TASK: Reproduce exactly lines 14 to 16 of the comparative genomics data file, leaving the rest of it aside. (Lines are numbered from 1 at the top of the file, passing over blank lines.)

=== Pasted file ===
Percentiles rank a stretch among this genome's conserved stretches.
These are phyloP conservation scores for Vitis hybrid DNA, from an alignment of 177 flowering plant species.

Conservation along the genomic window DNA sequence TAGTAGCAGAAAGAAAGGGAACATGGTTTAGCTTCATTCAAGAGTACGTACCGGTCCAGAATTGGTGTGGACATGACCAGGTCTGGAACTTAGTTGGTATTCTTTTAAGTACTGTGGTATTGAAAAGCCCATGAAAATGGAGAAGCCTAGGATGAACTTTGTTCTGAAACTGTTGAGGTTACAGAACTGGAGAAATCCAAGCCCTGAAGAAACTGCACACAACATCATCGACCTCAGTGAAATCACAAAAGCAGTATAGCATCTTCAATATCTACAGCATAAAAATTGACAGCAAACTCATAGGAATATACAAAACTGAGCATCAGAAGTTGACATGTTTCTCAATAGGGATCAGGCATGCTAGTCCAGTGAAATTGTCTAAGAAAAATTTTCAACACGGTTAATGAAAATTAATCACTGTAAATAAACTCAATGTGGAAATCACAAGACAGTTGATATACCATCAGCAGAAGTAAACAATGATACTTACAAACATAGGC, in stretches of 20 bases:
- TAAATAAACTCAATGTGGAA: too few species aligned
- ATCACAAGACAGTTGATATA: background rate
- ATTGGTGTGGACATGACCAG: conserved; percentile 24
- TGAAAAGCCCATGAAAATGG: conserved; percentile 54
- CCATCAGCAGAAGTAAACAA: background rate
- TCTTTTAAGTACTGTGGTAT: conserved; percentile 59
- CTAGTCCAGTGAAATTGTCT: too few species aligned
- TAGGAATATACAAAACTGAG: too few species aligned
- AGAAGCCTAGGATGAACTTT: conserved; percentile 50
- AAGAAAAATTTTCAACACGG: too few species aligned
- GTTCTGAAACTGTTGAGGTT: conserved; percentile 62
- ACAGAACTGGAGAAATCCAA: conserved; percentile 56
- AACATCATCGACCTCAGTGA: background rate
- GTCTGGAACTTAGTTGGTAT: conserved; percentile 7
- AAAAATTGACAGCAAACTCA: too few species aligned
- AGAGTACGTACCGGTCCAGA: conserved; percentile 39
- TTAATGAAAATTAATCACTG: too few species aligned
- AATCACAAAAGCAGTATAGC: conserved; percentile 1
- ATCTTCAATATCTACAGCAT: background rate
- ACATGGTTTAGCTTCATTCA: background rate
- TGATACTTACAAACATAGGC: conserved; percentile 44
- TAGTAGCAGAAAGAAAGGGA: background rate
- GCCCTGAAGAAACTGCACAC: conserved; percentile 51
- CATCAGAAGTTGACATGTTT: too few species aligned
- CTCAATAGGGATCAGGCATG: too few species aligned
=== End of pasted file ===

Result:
- GTTCTGAAACTGTTGAGGTT: conserved; percentile 62
- ACAGAACTGGAGAAATCCAA: conserved; percentile 56
- AACATCATCGACCTCAGTGA: background rate